Despite late fourth-set lead, Duke volleyball drops clash to North Carolina ahead of Selection Sunday

Gracie Johnson stretches upward for the ball during Duke's win against Clemson.
Gracie Johnson stretches upward for the ball during Duke's win against Clemson.

In a make-or-break rivalry matchup, the visitors let the environment be a factor. 

In a heartbreaking end to its regular season, Duke, despite winning the first set and leading late in the second and fourth sets, fell to North Carolina in five sets Friday afternoon in Chapel Hill. With the loss, Duke now sits right on the bubble for selection into the NCAA tournament. 

“We’re just a little shocked right now because we just all wanted it so badly,” head coach Jolene Nagel said. 

With a 2-1 set lead and up 16-7 in the fourth set, it looked as if Duke (19-10, 10-8 in the ACC) would be able to get the sweep of the Tar Heels after its win in Durham last month. However, North Carolina (13-14, 7-11 in the ACC) left everything on the court, as it was able to force three Blue Devil match points— including a dig save off a Tar Heel’s ankle. Despite having a solid lead and the win within reach, a series of impressive saves and plays from North Carolina left the Duke players rattled as North Carolina forced a fifth set 28-26. 

It wasn’t the only time in the match that Duke had a solid lead and surrendered it either. After hitting .300 and winning the first set 25-22, the Blue Devils had a solid 19-13 lead in the second before North Carolina forced four Duke set points. The Blue Devils were held to a .089 hitting percentage in the second set as their opponents racked up an impressive eight blocks to take it 28-26, eliminating Duke’s lead. 

“In the second set, I think we made just a few too many errors,” Nagel said. “Our offense was stopped. They were keying in on some of our offense and getting some stops.” 

Unlike the second and fourth sets, the Blue Devils were never able to establish a lead in the fifth set. Only playing first to 15 as opposed to 25, every point was infinitely important. 

“This [group has] been really good about being mature and being efficient, but in the fifth set we certainly were not,” Nagel said of Duke's lack of offensive efficiency in the fifth set.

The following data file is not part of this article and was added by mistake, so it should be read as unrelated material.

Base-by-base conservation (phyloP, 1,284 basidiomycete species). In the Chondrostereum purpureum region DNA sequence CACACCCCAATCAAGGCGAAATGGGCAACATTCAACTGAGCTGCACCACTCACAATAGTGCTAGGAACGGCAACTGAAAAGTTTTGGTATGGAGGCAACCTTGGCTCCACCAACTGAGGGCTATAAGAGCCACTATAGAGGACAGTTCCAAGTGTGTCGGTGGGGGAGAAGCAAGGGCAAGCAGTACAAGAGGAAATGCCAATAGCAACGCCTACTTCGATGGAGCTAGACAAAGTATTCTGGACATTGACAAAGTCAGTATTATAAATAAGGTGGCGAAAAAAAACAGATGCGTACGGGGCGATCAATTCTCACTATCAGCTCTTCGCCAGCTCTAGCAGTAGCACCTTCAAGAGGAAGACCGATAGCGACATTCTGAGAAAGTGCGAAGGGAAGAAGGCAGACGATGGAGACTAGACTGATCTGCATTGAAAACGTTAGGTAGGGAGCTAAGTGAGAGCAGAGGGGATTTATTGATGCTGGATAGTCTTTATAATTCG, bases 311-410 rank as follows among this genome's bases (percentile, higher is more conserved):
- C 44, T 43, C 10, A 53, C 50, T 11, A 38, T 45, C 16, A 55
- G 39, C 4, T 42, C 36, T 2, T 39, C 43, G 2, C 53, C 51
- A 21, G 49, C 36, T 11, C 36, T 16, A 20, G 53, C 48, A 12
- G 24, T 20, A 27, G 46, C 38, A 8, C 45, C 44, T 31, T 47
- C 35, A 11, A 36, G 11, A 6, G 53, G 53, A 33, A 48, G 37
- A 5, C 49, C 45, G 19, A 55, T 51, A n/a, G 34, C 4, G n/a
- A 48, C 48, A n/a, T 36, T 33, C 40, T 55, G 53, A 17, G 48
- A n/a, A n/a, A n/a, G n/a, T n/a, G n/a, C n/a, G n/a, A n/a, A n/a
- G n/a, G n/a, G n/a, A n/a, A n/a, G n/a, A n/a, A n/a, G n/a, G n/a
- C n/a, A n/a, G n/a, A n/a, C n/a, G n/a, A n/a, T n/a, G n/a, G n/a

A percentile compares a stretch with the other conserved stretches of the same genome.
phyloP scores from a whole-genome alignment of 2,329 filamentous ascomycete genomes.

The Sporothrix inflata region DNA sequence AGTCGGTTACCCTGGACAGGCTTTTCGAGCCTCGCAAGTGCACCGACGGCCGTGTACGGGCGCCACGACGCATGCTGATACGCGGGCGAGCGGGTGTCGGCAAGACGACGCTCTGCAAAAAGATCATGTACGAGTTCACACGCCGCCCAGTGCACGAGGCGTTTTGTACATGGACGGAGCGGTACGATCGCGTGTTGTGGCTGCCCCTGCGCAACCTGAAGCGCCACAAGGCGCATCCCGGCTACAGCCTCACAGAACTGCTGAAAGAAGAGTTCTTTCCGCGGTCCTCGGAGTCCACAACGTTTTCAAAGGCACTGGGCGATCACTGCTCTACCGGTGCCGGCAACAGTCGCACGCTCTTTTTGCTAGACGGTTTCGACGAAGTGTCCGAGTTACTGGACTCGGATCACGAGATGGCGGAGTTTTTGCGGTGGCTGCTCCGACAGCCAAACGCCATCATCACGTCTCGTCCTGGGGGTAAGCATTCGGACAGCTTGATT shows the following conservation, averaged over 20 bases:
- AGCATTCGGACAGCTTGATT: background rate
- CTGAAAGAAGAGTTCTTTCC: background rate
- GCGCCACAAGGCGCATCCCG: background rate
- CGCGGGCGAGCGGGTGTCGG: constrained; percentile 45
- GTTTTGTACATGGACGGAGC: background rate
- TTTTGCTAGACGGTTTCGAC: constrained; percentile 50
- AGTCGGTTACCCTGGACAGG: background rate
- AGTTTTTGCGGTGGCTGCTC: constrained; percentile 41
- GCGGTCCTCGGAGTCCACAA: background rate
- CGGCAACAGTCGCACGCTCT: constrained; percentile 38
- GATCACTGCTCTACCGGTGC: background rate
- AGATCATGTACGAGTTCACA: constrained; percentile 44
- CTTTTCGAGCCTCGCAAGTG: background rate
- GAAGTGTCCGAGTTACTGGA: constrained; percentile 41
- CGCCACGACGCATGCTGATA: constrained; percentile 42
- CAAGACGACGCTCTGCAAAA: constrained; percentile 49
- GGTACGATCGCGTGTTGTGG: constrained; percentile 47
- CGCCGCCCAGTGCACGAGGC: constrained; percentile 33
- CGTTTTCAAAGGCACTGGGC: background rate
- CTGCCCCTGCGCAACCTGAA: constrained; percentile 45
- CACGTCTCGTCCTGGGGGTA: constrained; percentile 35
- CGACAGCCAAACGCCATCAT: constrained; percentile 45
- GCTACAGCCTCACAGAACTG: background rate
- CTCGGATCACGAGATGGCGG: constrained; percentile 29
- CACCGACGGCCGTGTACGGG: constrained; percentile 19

With the rival crowd fired up from the intense end to the fourth set, Duke offense was nonexistent in the fifth, as the Blue Devils hit .000 for the set with North Carolina recording eight kills and seven blocks. 

“We let that big play for match point in the fourth set rattle us a bit,” Nagel said. “I don’t know if we completely let that go going into the fifth set to be ready to just focus on the next play.”

While this was not the end to their season the Blue Devils wanted or thought they would get halfway through the match, the experience of the older Duke players still shone through. Graduate students Gracie Johnson and Lizzie Fleming were prime examples, and carried Duke through the earlier sets Friday. Johnson recorded 17 kills with Fleming just behind at 13, hitting .464 with no errors. 

“This team has a lot of older players and played with maturity,” Nagel said. “The experience that we had out there on the court helped us get through some really tight situations this season.”

Despite the defeat, the Blue Devils still managed a winning record in the ACC at 10-8 and a 3-1 win against the Tar Heels back in October. Duke is not completely out of the race for the postseason, but with the loss its chances got slimmer. 

“We’re still hoping we might get that bid for the NCAA tournament,” Nagel said. “A lot of other things have to happen whereas we could have controlled our own destiny had we been able to get that match.” 

Duke will find out its postseason fate soon — on Selection Sunday (Nov. 26) at 6 p.m.


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